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Post Malone, Not Jack White, Should’ve Headlined Governors Ball

I aged prematurely. Or festival crowds, always young, skewed dramatically moreso. Or New York-area music fans of legal drinking age realize there are more convenient places for both than Governors Ball. A rational explanation surely exists, though it’s hard to find elbowing through a sea of Top 40 fans munching free caramel M&Ms and sneaking pulls on forbidden vapes at the first of New York City’s competing pop megafestivals. (The Juul charging dock appears uniquely unsuited to outdoor applications.) I felt mildly dehydrated and throughly shriveled up.

Forgive me, then, for arriving late to Jack White’s headlining Friday set, because (in addition to the above) these days I am a Jack White skeptic, skeptical of his weird, abrasive new album Boarding House Reach, skeptical of his backward-looking obsessions as the last of the old-line rock stars, skeptical of his subscription club of superfans all building identical record collections. By headliner standards, White’s set was only modestly attended; maybe that’s what happens when you alienate rockists by appearing on the same day as Shawn Mendes and Post Malone, then split the indie audience by going up against James Blake—though apparently the crowd across the field wasn’t even paying attention. White at least commands a dedicated audience up front, but judging by ambient enthusiasm levels the slot should’ve gone to Post, and by next year it probably will.

What’s it like to see Jack White perform in 2018? Unfortunately, I found myself thinking about something Stereogum’s Tom Breihan wrote in response to Boarding House Reach: “Remember how Jack White used to write songs? He was so good at it.” It’s true: “Ice Station Zebra” live is a great reminder that there’s no world where Jack White makes for a passable rapper. When he switches to the newer material from the old, like the White Stripes’ “Hello Operator” or the Raconteurs’ “Steady as She Goes” (songs from 18 and 12 years ago, respectively), there’s a palpable diminishing. It’s not White the performer, who clearly relishes showmanship, or his band, who are working just as hard, or even the crowd reception—recent single “Connected by Love” got just a big a cheer as anything else. One feels forced to conclude that the material just isn’t the same quality, even if “Connected by Love,” in its bombastic, bloated way, expresses the archetypical theme of the I-love-to-go-to-music-festivals crowd. It seems Jack White has nothing else interesting to say, except to drop anti-Trump lines into “Icky Thump.” I even spotted someone wearing one of those “Icky Trump” t-shirts from before the election, one of many moments when White must have realized just how intensely people still care about his old band.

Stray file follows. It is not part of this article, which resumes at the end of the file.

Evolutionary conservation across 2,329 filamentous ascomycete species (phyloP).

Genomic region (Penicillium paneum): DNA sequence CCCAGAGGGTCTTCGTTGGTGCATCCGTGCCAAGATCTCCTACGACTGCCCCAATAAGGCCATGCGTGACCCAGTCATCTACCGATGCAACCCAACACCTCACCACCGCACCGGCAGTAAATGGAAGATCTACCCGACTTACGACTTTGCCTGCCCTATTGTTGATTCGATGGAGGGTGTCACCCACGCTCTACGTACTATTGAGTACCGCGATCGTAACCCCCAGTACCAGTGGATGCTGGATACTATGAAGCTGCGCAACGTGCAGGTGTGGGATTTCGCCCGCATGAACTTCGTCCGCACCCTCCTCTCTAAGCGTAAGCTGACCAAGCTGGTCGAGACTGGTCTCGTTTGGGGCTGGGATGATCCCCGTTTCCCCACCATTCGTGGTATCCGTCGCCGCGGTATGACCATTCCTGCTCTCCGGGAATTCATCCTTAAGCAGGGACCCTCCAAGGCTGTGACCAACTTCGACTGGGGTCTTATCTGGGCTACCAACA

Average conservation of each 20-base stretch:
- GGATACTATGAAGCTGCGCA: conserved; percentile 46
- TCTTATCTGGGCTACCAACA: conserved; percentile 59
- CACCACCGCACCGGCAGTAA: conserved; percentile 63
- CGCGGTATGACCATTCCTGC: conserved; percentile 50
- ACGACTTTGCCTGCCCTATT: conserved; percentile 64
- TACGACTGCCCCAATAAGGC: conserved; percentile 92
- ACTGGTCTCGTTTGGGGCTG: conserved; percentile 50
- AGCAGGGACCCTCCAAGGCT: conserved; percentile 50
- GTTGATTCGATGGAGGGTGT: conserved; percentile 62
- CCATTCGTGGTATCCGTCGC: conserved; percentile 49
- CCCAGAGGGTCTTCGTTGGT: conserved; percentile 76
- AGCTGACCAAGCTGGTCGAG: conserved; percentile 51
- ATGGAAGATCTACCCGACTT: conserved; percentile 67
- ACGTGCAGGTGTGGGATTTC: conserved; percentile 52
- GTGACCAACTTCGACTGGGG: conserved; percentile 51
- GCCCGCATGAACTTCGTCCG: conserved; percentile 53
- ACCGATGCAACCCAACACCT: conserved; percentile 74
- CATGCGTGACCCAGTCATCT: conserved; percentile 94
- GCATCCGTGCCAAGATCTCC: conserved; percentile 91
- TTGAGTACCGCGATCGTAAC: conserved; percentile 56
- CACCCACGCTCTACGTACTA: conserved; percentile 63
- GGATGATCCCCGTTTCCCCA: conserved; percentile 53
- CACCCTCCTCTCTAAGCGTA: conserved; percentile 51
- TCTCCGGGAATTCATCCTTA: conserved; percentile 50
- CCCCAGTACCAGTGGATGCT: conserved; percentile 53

But we’re talking about a big-city festival, a preposterous phenomenon Jack White probably hates, a place where the music often seems least important. You came to get some sun and see something entertaining, and as humorless as his full-time schtick can seem, White still is. He stands front and center, surrounded by a semicircle of guitars like brooms in Fantasia. His playing is showy, with a kind of physicality that might be the only subtle thing about him left; he doesn’t hunch over, he doesn’t take breaks, he doesn’t smile. He delivers stage banter in the old-timey villain cadence of the Joker from the classic Batman TV show. His band sits elevated on a neon blue platform like big-band jazz players, and it dawns on you that the setup is a classic for a reason, that it’s a simple, aesthetic design that offers good sightlines to every musician. All the background videos are tinted blue, as though you’ve put on Boarding House-tinted glasses, and the graphics themselves are the same dystopian mid-budget CGI as the album cover and for the most part ugly as sin. It is unsettling and out of place, and yet “Seven Nation Army” still goes. Remember how Jack White used to write songs?

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The world famous Red Rose Mafia girls international online magazine. Hand picked with the latest music, news, fashion, tech, health and more for their viewers. Originally created in East Los Angeles- Hollywood the Red Rose Mafia sisterhood/ membership has grown from a local sisterhood to a worldwide sisterhood. Founder Adela Delgado and members of RRM has been responsible in influencing southern Californias street trends and today's generation worldwide.

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